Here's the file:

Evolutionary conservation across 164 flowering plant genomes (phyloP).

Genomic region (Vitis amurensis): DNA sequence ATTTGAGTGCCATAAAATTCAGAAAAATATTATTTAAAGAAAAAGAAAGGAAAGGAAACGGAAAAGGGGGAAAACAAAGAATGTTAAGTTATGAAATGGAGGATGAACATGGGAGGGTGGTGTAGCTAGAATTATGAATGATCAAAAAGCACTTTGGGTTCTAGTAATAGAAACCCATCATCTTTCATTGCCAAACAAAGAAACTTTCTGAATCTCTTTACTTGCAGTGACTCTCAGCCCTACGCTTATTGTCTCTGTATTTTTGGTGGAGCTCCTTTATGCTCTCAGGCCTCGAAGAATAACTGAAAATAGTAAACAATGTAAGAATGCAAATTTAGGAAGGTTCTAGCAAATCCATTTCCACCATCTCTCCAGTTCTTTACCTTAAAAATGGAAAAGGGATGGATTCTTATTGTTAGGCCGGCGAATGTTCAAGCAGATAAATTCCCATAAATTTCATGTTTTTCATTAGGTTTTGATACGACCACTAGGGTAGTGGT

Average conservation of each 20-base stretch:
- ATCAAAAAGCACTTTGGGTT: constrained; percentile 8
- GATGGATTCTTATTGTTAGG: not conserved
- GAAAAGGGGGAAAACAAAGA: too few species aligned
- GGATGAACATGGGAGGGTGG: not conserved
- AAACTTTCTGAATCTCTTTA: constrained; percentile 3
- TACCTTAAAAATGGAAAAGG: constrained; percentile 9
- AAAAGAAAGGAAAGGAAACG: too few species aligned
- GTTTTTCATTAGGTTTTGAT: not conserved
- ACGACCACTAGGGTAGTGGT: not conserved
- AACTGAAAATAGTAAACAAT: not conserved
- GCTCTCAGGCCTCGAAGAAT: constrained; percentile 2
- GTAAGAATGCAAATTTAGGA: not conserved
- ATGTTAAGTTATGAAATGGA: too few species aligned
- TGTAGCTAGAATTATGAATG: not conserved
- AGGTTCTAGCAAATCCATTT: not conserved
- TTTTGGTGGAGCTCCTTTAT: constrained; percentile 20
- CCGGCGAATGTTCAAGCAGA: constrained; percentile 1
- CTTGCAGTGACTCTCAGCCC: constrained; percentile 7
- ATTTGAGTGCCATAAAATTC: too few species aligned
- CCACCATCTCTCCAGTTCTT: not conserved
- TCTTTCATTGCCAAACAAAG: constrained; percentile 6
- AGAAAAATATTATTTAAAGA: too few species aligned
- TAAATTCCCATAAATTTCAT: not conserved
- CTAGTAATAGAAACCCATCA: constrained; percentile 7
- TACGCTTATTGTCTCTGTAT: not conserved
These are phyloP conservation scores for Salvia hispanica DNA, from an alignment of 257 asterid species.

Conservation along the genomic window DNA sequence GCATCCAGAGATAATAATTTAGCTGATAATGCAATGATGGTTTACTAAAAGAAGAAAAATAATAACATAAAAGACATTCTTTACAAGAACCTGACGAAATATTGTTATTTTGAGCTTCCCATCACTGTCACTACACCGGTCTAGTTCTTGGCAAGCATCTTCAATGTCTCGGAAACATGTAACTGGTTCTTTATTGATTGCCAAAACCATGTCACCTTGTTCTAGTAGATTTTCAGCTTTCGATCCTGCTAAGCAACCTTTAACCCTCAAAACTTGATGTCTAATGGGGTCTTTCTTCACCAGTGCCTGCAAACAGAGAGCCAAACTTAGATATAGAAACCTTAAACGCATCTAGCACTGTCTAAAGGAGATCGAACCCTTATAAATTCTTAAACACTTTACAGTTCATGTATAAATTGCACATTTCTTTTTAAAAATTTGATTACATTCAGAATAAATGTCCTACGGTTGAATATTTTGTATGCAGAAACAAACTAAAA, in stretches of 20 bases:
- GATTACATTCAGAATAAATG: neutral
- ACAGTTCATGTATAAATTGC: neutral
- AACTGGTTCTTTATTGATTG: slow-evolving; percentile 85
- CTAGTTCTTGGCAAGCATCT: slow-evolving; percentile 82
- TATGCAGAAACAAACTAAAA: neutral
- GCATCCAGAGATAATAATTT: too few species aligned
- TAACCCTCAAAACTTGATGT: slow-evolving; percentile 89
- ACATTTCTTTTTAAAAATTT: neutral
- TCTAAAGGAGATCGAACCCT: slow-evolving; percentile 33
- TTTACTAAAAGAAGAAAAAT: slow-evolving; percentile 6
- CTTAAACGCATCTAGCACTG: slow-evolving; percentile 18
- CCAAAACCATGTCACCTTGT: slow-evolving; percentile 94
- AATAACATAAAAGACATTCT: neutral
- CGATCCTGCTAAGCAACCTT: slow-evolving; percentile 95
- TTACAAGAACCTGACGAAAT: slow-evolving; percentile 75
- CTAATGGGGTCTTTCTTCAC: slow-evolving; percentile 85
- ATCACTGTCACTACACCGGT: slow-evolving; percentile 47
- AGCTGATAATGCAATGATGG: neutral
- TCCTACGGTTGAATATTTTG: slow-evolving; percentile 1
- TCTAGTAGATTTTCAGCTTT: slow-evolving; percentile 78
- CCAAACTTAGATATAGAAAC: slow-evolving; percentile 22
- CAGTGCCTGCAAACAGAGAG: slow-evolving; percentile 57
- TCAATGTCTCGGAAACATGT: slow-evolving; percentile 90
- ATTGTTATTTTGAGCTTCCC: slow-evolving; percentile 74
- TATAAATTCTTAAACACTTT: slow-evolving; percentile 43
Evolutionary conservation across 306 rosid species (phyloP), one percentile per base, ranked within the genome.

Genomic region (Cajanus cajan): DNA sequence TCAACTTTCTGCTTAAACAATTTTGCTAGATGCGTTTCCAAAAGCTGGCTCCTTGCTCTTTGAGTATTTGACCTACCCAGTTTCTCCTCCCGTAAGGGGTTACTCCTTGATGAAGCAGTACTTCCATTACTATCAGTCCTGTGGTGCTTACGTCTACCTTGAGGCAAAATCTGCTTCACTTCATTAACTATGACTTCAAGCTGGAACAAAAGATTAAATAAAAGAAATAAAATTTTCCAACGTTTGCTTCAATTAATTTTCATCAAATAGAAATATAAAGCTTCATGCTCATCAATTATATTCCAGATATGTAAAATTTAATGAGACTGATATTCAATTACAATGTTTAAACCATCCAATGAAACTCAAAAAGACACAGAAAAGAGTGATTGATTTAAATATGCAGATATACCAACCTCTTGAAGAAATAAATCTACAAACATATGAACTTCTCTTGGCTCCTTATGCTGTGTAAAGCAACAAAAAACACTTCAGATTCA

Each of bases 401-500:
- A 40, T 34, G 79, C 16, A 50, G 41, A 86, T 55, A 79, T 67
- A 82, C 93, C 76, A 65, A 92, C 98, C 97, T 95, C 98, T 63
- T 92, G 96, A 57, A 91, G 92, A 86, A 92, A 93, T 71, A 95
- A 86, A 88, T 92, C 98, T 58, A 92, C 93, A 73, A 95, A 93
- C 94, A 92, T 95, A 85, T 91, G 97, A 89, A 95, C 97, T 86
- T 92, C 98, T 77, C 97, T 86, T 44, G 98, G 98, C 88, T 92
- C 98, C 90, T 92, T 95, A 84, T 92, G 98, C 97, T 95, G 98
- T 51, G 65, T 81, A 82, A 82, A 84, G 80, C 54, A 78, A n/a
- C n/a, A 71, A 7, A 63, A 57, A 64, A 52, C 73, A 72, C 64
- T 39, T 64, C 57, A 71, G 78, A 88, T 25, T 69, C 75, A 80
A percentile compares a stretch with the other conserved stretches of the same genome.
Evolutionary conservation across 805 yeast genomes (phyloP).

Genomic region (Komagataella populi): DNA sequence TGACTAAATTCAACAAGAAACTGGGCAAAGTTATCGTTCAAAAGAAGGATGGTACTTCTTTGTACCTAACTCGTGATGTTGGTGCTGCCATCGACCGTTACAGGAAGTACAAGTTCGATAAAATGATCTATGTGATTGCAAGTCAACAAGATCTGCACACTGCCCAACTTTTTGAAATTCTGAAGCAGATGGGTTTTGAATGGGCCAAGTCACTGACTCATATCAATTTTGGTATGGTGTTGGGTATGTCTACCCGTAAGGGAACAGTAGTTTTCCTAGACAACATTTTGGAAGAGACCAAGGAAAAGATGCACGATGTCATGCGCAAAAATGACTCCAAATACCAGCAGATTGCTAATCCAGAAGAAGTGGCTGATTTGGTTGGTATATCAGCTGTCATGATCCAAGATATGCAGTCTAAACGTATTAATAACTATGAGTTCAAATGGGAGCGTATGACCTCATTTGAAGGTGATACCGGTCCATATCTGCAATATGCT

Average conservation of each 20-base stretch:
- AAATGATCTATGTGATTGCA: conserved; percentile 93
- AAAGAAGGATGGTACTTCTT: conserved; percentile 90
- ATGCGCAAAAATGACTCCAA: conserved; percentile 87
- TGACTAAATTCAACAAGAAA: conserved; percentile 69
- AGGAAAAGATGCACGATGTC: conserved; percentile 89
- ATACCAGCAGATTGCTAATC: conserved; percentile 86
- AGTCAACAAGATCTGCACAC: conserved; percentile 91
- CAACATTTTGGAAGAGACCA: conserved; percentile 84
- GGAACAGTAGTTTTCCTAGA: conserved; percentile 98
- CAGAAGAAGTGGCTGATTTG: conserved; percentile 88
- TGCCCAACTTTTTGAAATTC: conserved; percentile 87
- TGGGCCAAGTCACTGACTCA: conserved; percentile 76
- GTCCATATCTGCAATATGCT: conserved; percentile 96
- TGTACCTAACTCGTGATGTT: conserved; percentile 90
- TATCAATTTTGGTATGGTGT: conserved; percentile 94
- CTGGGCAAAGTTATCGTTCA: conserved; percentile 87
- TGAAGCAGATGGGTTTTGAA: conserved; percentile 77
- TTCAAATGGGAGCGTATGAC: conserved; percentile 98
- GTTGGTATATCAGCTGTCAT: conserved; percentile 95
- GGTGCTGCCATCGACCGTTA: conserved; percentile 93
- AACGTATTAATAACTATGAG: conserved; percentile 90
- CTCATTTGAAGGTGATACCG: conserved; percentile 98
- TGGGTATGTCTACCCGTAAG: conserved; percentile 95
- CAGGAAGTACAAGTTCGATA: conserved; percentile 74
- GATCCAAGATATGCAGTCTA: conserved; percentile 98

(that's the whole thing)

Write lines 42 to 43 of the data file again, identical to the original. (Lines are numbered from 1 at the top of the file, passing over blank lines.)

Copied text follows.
- CCAAAACCATGTCACCTTGT: slow-evolving; percentile 94
- AATAACATAAAAGACATTCT: neutral